Academic accommodations are adjustments to the learning environment that support your academic endeavours while at the same time maintaining the essential academic requirements of the course and program of study. Accommodations are meant to remove barriers while providing neither an academic advantage nor disadvantage to students.
Here’s an example of how academic accommodations work. Due to a disability such as multiple sclerosis, or some forms of learning disability, or because of the side effects of certain medications used in treating students with mental health disabilities, students may experience great difficulty with tasks requiring fine motor skills such as handwriting. This may affect how quickly and legibly they can write. A reasonable academic accommodation in this instance might be extended time and/or use of a computer to complete written tests and examinations where the intent is to evaluate students’ knowledge or analytical skills in relation to the topics encompassed by the test or examination, and the evaluation can be done fairly once the student has had the opportunity to write legibly.
Your diagnostic assessment report will be reviewed by a qualified accessibility counsellor. This is the beginning of an interactive process whereby you and an accessibility counsellor will discuss:
- Your learning style.
- Your academic program of study.
- The method of course delivery and the type of participation required of students (e.g. lecture, seminar, tutorial, practicum).
- The nature of your disability and its impact on the post-secondary learning process.
- The recommended accommodations in the diagnostic assessment report.
Determining which accommodations are appropriate is a shared responsibility among students, the accessibility counsellor, and the professor or course director in each course. Although professors are not “disability experts”, they are the authority in their field and in the course they teach; therefore, sometimes they may suggest a more appropriate, practical or creative accommodation that best suits the course and respects academic integrity.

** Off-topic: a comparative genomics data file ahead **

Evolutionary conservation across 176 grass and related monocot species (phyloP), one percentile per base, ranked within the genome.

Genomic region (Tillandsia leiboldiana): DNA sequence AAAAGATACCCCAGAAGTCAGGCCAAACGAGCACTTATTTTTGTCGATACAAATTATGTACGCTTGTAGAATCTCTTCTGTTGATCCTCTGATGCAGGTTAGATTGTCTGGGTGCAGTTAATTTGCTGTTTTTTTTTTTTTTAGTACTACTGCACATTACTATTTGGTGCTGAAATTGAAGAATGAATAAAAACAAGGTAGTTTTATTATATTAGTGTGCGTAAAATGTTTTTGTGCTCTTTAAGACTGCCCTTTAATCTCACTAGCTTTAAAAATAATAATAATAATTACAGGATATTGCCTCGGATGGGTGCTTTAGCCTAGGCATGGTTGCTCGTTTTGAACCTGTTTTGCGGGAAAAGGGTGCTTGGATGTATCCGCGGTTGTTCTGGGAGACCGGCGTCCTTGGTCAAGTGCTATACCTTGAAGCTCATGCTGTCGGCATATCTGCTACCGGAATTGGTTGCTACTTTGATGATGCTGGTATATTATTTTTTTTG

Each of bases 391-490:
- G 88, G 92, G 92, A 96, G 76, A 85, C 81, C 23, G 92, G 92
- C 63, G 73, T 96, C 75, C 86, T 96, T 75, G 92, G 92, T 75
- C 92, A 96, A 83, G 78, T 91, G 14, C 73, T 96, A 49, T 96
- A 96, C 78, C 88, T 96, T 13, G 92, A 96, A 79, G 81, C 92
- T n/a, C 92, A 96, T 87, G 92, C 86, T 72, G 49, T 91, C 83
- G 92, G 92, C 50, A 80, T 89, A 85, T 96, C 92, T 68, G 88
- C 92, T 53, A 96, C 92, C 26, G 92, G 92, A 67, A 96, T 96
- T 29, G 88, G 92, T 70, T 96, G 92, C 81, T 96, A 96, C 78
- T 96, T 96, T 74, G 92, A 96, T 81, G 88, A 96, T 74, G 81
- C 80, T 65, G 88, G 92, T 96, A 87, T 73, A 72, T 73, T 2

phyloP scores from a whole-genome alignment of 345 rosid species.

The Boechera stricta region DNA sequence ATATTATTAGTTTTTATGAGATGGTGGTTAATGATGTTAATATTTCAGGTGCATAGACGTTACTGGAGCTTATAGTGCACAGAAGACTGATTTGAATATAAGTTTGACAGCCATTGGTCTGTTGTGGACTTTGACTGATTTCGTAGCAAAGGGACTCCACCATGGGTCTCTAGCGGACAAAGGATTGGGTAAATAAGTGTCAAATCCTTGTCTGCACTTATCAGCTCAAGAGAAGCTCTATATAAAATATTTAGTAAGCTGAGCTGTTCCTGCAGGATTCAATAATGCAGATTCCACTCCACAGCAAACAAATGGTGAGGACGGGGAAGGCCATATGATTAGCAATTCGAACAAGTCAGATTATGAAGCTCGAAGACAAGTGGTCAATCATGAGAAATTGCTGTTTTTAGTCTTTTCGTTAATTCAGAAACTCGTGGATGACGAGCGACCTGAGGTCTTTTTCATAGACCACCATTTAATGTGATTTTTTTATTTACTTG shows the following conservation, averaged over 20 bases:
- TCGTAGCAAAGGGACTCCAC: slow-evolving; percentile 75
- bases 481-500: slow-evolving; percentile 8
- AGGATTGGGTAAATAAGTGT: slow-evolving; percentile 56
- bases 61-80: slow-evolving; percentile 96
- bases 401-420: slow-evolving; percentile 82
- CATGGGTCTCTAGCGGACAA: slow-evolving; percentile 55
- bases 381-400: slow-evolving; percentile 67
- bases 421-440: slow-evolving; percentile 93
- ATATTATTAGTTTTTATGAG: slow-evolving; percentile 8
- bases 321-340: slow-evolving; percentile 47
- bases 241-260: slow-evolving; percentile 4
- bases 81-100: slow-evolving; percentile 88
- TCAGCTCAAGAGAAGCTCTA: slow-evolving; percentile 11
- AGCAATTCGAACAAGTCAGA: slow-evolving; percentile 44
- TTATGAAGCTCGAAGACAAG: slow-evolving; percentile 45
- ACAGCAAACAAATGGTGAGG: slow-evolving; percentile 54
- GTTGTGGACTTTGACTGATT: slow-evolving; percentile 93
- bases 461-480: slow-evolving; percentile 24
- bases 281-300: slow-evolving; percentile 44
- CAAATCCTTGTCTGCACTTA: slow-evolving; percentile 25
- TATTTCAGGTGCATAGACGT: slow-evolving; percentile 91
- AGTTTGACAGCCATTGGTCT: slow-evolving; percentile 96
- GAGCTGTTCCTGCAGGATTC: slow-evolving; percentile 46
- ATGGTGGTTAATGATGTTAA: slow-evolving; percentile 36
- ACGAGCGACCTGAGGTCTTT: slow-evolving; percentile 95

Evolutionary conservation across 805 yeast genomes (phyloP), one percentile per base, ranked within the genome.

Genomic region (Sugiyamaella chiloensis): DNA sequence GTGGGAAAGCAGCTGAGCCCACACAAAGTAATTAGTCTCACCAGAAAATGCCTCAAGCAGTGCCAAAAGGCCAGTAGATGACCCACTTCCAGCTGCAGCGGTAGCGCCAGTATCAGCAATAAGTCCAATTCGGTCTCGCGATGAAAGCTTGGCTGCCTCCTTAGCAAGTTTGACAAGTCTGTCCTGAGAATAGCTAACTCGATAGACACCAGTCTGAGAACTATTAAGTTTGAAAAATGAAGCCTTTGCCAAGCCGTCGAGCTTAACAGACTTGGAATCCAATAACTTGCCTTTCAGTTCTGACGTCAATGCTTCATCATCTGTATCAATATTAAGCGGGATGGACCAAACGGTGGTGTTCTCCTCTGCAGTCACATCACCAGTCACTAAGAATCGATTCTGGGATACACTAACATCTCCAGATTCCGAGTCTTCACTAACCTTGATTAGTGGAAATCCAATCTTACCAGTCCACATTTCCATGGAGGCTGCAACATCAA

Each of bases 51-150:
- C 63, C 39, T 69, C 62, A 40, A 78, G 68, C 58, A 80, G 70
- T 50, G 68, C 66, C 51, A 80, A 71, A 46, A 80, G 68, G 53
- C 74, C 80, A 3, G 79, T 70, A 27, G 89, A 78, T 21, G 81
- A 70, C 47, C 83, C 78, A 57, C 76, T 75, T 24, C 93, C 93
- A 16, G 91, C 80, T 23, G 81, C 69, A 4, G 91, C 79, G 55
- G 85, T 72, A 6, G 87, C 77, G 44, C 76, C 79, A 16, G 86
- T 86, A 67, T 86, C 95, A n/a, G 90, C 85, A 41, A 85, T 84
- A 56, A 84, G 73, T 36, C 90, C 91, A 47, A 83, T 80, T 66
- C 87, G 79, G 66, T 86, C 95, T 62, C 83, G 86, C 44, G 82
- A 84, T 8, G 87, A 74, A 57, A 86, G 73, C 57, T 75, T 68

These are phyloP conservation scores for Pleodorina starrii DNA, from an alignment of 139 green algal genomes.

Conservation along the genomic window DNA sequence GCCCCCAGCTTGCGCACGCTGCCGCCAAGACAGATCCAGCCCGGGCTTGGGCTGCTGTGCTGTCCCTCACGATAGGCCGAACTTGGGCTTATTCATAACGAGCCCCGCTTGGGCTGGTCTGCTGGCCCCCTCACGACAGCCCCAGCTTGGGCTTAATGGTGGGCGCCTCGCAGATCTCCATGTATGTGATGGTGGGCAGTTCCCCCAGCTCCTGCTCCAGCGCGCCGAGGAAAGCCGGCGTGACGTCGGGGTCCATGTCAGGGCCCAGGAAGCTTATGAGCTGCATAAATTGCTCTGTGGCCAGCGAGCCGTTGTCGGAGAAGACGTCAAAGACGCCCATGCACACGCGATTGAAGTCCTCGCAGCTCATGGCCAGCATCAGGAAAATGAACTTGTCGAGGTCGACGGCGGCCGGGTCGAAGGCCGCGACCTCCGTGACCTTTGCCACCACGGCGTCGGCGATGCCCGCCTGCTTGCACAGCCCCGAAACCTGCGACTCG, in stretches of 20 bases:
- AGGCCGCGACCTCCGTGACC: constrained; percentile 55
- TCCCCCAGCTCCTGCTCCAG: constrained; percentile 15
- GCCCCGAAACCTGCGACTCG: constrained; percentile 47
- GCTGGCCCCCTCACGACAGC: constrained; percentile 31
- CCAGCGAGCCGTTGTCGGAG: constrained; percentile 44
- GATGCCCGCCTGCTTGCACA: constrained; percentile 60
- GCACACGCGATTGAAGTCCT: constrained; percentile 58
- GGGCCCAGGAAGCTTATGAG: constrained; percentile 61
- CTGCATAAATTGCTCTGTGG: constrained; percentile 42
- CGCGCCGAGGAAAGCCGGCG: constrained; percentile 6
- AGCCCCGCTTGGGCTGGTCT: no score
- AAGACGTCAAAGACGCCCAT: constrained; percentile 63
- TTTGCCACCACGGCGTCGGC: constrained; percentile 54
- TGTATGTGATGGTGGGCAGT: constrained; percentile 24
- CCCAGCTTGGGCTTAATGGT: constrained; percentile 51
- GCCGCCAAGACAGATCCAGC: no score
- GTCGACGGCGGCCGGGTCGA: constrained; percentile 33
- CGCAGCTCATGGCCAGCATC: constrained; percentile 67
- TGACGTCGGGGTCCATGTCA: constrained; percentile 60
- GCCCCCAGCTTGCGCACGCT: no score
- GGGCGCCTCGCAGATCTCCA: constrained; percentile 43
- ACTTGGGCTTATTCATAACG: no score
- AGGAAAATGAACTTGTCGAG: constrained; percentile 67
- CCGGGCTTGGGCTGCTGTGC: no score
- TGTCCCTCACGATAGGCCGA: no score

The process of accommodation is very individualized. Students diagnosed with the same type of disability may have very different accommodation plans. The accessibility counsellor will consider the recommendations in the diagnostic report along with the other factors noted above. Depending on the circumstances, additional, or sometimes, fewer, accommodations may be recommended to your professors.
Provided that the recommended accommodations do not undermine the academic integrity of the course, they will be implemented as recommended.
Once accommodations have been determined, we will provide accommodation letters to you that you will take to each Course Director, informing them of the recommended accommodations for testing and examinations, and in class if any are to be provided or accessed there with the permission or participation of the Course Director. The specific diagnosis and nature of your disability are not disclosed in this letter. Except for the accommodation(s) recommended, we do not release information about your disability without your written consent.
We encourage students to meet with the Course Director during their office hours to discuss the recommended accommodations. Provided that the accommodations do not undermine the academic standards or integrity of the course, the Course Director is expected to comply with the recommendations (see above for more information about appropriate accommodations). If Course Directors have any concerns with the recommendations, they may discuss them with you and the accessibility counsellor so that an acceptable resolution can be achieved.